Wasabi Terrorism?! Conveyor Belt Sushi Chain Sues Customer for “Prank”

Wasabi Terrorism?! Conveyor Belt Sushi Chain Sues Customer for “Prank”

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Wasabi ground and set on a plate
Picture: masa / PIXTA(ピクスタ)
A conveyer belt sushi chain says they're filing a police complaint against a customer for a viral sushi wasabi attack.

One of the worst surprises you can have is biting into food that’s outside of your spice level. That might have happened to one customer at a conveyor belt sushi chain in Japan. And the chain isn’t letting the matter end with a simple apology.

The controversy involves a man at the chain Hamazushi. In a video originally posted to an Instagram story, a customer uses a spoon to dump a heap of wasabi on an order. The order is a specially ordered item intended for another customer. Viewers can hear another man seated with the prankster laughing in the video.

ガッテム竹内(元ハガキ職人) on Twitter: “他人の注文した寿司にわさび乗せイタズラ↓またTikTokやYouTubeのバズり乞食の所業↓はま寿司、加害者から謝罪はあったが事態を重く見て、被害届を提出予定↓当然だよ、被害届だすべき。 pic.twitter.com/of3j4NC7Ko / Twitter”

他人の注文した寿司にわさび乗せイタズラ↓またTikTokやYouTubeのバズり乞食の所業↓はま寿司、加害者から謝罪はあったが事態を重く見て、被害届を提出予定↓当然だよ、被害届だすべき。 pic.twitter.com/of3j4NC7Ko

Instagram stories disappear within 24 hours. However, as anyone who’s been on the Internet for a hot minute knows, this doesn’t prevent a particularly egregious incident like this from drawing attention. The story escaped the bounds of Instagram and went viral on TikTok, YouTube, and Twitter. The original poster deleted his Instagram account shortly after.

Despite going viral around January 13th, the video is still making the rounds of aggregator sites and promoting new outrage almost two weeks later.

The offender called Hamazushi headquarters and apologized. However, a representative told Japan’s JCast News that they’re planning to file an official police complaint. Few other details are available at the moment. However, it’s likely the chain will file a complaint under Japan’s obstruction of business laws (業務妨害; gyoumi bougai).

It’s unclear whether a customer actually ate the wasabi-bathed morsel.

Food Terrorism

Picture: shige hattori / PIXTA(ピクスタ)

This isn’t the first case of “food terrorism” in Japan. Another video went viral this month, depicting a customer sniping a special-order sushi from another customer’s plate. Ironically, this also happened at a Hamazushi, whose representatives sound like they’re fed up being the butt of customer’s bad jokes.


渡海 千明 on Twitter: “はま寿司 担当者「会社として到底容認できません。模倣されることによって、ビジネスモデル自体が揺れ動いてしまうもので、非常に重く受け止めています」「毒性の高いものが混入される可能性もないわけではありません。酷ければ殺人に繋がるものもありえます」訴訟案件🚨pic.twitter.com/wJ3XVaw1Vg / Twitter”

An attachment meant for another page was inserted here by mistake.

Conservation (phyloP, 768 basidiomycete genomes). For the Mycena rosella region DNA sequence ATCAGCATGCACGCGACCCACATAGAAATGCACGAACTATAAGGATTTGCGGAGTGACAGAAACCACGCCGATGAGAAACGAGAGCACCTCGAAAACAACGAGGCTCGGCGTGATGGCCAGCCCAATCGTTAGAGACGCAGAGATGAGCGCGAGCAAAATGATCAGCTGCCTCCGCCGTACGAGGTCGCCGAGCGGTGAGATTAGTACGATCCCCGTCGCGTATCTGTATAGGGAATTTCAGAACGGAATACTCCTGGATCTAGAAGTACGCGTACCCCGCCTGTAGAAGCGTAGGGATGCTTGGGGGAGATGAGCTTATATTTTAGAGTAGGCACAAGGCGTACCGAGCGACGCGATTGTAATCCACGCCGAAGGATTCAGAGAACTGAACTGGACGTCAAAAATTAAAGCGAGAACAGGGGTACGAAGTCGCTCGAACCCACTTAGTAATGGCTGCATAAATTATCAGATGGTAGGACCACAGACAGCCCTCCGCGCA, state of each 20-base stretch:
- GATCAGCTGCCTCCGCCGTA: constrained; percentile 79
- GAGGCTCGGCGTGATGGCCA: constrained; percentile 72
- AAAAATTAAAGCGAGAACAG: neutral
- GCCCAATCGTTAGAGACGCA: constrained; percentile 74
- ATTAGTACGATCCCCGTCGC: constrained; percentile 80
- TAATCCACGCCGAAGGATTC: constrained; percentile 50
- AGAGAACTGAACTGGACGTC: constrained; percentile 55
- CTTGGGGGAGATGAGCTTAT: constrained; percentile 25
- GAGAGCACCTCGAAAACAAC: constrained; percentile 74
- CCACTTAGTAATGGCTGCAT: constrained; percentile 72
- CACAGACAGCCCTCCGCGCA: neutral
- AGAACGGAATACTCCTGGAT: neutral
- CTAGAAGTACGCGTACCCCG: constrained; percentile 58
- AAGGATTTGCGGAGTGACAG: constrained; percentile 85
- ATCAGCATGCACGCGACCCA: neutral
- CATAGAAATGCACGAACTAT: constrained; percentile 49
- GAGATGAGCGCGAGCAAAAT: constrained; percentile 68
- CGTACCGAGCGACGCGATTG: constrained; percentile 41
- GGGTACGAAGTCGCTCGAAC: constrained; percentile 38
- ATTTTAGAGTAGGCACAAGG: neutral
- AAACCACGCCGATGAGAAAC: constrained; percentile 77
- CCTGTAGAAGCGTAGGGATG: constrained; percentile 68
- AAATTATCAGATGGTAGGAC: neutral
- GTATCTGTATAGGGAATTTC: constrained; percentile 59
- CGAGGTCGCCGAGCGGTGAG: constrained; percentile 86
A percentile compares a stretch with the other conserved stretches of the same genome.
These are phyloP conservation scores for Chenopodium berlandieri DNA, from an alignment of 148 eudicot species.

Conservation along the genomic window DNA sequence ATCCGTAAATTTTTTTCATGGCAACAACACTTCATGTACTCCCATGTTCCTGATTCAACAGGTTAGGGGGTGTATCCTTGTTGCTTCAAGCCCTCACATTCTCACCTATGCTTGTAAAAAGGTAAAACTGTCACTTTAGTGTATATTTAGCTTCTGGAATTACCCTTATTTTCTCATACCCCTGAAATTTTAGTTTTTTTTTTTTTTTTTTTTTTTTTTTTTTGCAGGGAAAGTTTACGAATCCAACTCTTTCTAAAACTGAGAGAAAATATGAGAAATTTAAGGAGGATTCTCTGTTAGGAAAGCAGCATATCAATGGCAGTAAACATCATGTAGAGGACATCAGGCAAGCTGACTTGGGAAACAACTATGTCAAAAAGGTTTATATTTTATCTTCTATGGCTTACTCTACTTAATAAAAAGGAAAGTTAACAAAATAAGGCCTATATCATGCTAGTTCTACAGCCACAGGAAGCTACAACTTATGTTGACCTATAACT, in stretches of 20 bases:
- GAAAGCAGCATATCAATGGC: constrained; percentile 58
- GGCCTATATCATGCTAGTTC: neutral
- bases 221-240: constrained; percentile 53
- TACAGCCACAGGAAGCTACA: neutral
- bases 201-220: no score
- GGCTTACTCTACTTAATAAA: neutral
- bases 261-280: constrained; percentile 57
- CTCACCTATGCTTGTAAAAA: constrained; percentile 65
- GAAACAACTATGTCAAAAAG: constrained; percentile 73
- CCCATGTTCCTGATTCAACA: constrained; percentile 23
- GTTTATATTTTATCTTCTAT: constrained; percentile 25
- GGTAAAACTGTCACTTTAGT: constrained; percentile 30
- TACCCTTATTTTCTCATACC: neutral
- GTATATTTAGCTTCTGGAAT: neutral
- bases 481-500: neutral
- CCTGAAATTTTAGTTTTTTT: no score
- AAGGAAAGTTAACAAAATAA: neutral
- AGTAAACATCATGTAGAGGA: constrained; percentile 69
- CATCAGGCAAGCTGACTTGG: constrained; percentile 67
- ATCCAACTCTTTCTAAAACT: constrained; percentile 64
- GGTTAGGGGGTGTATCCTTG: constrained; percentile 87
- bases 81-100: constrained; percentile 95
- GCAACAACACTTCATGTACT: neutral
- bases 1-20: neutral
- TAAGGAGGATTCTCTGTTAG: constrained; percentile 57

はま寿司 担当者「会社として到底容認できません。模倣されることによって、ビジネスモデル自体が揺れ動いてしまうもので、非常に重く受け止めています」「毒性の高いものが混入される可能性もないわけではありません。酷ければ殺人に繋がるものもありえます」訴訟案件🚨pic.twitter.com/wJ3XVaw1Vg

Hamazushi says they have consulted police in this prior case. However, they couldn’t identify the customer responsible for gripping a nigiri that wasn’t theirs.

In a statement to reporters, Hamazushi defended its aggressive prosecution of the prankster. The company expressed concern that such actions could contaminate another customer’s food and lead to illness.

“As a company, we absolutely cannot tolerate this,” the company said. “If replicated, this could have an enormous impact on our business model. We’re taking it very, very seriously.”

In 2019, a unique form of food terrorism went viral when videos of part-time workers mishandling food made national headlines. Experts at the time said this was another case of people believing they were safe posting controversial outtakes on their Instagram stories.

Hamazushi is the second largest sushi restaurant chain in Japan. The company mainly operates in Japan, with seven stores in Taiwan.

The popularity of conveyor belt sushi has declined a little in recent years. However, Hamazushi and other chains reported an uptick in stores and business in 2022.

In Japan, Says Survey, Food Matters (Way) More Than Sex


@GTT214 on Twitter

他人の寿司にわさび乗せイタズラ…はま寿司が被害届提出へ 投稿動画が炎上→加害者謝罪も厳正対応. JCast

回転寿司で「他人注文のすし」食う動画拡散…はま寿司は警察に相談「到底容認できない」. Bengo4

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Jay Allen

Jay is a resident of Tokyo where he works as a reporter for Unseen Japan and as a technial writer. A lifelong geek, wordsmith, and language fanatic, he has level N1 certification in the Japanese Language Proficiency Test (JLPT) and is fervently working on his Kanji Kentei Level 2 certification.

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